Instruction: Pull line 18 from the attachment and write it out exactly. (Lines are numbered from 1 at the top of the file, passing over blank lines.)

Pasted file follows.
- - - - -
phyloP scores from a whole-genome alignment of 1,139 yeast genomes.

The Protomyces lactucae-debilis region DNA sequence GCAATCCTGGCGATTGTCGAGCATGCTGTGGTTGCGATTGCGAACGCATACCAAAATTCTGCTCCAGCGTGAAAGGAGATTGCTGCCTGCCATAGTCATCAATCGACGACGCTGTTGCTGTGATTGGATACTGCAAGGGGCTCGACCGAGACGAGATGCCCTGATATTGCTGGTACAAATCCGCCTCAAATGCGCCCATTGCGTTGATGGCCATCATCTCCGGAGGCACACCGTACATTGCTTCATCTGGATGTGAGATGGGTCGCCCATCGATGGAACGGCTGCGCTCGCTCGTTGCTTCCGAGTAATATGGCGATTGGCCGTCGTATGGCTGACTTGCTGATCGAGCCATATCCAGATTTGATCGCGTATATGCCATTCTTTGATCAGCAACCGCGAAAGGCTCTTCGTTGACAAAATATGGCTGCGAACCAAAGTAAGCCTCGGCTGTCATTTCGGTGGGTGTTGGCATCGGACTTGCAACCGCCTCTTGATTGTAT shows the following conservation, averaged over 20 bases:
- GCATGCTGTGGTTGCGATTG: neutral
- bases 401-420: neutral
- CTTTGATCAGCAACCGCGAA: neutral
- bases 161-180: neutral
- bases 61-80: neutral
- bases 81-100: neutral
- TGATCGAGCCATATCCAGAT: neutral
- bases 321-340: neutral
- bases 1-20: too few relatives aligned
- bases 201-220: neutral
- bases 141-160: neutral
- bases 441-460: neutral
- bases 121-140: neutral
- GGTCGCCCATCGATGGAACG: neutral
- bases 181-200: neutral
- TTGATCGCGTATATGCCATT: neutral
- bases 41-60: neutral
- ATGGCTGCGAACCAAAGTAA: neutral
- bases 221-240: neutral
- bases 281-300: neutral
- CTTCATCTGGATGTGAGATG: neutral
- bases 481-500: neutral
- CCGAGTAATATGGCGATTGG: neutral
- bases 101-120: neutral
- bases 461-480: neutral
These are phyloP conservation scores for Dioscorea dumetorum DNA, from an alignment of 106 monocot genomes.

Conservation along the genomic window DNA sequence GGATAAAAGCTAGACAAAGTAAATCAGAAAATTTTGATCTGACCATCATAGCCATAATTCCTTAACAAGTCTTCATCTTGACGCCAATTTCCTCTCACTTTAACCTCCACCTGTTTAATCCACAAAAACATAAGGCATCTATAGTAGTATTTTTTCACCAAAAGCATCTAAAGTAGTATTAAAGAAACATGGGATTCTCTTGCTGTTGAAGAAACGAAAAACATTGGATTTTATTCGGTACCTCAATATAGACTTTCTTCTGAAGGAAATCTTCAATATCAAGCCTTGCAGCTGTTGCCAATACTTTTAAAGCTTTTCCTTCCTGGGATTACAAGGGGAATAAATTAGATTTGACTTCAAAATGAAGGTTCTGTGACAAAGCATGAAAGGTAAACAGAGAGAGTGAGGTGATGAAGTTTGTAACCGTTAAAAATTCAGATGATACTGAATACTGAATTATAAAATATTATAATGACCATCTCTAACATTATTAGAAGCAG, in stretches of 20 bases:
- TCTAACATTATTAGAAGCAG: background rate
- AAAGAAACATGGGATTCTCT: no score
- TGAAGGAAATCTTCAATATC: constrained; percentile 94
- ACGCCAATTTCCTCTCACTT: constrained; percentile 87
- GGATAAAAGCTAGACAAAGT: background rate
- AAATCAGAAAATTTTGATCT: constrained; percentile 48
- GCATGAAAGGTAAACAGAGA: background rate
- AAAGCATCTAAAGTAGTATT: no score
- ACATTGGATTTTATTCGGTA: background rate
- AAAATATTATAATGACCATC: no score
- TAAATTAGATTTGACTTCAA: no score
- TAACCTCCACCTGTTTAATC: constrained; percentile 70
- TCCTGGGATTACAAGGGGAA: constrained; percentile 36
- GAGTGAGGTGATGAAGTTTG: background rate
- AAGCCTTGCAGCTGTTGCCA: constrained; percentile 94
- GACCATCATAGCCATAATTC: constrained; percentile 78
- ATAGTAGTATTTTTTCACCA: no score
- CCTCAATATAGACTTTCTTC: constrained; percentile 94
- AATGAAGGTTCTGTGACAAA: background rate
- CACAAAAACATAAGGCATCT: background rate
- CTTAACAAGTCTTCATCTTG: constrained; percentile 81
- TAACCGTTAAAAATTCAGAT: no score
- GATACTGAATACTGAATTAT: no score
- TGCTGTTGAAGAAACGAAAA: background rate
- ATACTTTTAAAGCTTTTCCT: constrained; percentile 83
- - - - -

- TTGATCGCGTATATGCCATT: neutral